Not Guilty Isn't Always Innocent
Paul H. Robinson
University of Pennsylvania Law School
Chicago Tribune, Op-Ed, p. 18, February 8, 1994
Bernard Goetz shoots five youths who accost him on a subway in New York. His acquittal of all serious charges brings cheers from some and angry protests from others. After a high-speed chase and resisting arrest, officers severely beat Rodney King to a degree that seems clearly excessive. Riots erupt when a jury acquits the officers, but many others agree with the verdicts. After years of sexual and psychological abuse, Lorena Bobbitt cuts off her husband's penis as he sleeps. Her acquittal is applauded by some and decried by others.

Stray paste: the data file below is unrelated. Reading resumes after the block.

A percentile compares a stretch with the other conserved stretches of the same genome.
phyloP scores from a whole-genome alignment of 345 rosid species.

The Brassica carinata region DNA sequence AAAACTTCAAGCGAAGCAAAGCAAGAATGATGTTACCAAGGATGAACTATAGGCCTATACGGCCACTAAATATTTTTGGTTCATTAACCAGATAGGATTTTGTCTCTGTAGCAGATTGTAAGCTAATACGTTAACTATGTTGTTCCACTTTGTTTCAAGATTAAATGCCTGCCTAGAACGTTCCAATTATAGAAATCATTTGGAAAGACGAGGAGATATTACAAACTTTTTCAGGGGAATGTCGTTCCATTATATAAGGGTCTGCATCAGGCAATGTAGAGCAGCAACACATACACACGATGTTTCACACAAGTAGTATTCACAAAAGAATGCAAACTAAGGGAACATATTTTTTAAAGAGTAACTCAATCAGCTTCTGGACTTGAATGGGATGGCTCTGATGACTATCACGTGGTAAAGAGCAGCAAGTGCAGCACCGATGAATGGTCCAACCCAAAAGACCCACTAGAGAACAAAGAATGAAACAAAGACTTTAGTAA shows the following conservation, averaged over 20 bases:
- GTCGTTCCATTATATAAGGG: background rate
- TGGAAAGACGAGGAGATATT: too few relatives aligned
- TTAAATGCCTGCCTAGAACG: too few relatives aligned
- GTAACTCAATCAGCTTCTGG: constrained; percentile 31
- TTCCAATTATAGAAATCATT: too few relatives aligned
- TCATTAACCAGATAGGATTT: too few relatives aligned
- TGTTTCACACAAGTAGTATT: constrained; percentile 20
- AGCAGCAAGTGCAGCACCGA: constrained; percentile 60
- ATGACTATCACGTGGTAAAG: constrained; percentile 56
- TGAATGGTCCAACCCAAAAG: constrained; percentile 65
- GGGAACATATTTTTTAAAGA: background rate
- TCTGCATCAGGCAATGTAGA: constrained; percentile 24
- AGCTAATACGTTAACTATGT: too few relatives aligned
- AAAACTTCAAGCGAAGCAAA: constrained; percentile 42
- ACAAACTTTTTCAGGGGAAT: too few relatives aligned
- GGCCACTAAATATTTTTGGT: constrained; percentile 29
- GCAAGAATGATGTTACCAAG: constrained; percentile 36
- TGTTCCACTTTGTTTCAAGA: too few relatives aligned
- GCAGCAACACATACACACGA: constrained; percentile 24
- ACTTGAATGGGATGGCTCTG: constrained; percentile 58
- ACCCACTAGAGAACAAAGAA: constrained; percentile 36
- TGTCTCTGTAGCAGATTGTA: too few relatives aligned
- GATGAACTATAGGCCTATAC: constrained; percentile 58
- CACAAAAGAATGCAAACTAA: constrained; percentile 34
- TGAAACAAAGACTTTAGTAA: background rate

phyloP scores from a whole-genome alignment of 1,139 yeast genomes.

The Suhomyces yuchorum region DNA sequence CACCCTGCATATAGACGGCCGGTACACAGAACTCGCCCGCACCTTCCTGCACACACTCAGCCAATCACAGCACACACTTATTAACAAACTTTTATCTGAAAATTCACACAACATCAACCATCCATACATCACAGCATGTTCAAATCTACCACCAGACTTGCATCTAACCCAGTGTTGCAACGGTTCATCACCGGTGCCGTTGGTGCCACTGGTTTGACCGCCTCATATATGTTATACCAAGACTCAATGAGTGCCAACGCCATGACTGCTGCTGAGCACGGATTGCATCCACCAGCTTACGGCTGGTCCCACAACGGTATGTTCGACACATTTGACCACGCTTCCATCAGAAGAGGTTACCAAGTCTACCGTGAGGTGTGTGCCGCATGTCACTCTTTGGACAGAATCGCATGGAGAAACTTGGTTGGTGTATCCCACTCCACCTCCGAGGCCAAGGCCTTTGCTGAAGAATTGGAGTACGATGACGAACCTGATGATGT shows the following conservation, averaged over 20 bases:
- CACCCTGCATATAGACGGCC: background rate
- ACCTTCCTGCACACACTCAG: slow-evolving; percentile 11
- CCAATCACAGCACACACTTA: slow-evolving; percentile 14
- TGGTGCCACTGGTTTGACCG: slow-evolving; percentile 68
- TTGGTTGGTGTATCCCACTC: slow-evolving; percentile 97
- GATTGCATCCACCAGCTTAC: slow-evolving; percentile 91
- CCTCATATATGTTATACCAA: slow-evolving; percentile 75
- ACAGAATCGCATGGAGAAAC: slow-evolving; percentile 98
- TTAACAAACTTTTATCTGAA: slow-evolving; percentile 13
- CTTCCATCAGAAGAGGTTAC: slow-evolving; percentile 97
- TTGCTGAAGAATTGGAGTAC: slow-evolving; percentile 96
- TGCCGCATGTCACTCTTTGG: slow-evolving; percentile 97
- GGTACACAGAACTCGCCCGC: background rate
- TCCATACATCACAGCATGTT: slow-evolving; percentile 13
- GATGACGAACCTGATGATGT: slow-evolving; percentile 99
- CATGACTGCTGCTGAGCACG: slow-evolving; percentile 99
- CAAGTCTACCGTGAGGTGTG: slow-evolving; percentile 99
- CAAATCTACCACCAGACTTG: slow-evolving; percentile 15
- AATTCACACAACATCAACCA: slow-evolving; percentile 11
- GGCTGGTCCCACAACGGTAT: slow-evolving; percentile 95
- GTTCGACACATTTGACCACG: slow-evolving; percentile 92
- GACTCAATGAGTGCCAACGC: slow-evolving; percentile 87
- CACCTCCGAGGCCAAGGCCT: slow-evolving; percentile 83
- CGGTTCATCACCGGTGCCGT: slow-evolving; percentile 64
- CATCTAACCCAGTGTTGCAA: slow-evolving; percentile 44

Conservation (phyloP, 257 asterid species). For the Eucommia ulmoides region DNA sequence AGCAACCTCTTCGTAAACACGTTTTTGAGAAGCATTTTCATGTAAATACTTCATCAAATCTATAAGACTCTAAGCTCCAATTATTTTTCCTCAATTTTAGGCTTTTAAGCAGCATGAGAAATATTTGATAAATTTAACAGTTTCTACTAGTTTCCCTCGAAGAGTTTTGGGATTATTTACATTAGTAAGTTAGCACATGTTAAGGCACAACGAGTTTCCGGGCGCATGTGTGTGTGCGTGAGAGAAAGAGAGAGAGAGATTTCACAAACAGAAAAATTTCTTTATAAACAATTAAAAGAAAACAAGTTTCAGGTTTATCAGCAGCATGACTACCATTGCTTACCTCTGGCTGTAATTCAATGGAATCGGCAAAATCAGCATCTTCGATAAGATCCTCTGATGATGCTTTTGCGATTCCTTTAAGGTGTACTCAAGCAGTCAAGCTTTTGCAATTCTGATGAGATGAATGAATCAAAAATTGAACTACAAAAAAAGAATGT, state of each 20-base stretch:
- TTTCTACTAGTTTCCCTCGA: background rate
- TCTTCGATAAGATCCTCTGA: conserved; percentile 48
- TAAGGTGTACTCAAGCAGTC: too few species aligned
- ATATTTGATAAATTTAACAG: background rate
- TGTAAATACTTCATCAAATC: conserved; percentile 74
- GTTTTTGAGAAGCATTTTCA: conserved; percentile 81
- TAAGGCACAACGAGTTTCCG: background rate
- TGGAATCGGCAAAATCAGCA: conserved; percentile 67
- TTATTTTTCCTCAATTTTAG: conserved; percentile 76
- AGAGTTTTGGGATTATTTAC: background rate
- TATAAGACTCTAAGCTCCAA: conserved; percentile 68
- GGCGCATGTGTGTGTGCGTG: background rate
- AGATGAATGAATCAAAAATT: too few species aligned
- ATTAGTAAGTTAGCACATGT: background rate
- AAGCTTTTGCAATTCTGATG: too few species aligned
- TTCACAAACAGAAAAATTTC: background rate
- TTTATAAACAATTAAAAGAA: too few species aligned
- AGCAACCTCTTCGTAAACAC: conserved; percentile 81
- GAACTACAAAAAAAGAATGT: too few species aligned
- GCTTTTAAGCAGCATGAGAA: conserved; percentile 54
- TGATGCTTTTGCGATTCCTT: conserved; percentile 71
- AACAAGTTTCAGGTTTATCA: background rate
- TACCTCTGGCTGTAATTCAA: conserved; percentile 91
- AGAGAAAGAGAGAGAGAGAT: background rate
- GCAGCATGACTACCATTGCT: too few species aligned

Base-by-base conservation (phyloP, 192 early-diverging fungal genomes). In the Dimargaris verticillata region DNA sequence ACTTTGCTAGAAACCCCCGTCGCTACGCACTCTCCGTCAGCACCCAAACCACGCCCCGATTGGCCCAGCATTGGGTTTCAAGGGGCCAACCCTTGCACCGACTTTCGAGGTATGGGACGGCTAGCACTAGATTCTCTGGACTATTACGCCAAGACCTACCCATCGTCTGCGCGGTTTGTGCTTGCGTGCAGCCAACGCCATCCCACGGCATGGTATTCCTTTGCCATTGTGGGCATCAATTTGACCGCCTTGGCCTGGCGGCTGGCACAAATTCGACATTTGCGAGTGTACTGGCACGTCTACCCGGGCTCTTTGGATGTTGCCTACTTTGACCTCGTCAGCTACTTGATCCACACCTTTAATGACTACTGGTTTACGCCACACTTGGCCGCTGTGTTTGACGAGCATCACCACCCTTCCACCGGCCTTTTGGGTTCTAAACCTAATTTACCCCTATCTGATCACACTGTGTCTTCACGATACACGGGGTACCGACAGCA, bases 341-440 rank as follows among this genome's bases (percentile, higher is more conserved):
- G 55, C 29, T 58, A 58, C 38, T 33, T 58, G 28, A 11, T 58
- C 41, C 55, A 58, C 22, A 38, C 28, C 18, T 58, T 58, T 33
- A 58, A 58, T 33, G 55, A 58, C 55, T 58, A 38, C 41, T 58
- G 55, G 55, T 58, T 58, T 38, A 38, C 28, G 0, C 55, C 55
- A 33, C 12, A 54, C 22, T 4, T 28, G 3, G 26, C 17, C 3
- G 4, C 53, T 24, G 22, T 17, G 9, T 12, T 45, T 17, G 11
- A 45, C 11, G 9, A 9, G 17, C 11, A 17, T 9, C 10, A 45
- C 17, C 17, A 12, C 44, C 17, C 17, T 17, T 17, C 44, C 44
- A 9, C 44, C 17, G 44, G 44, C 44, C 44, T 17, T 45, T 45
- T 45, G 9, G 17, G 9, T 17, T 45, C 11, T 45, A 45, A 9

Has the diversity of our society brought a lack of consensus on what constitutes justice? Will expected increases in diversity bring increasing disagreements? In a system like ours, of lay juries, a breakdown in consensus could devastate effective criminal justice. It also could further aggravate relations between races and genders.
Number of Pages in PDF File: 2
Keywords: criminal, punishment
JEL Classification: K14Accepted Paper Series
Date posted: March 30, 2005
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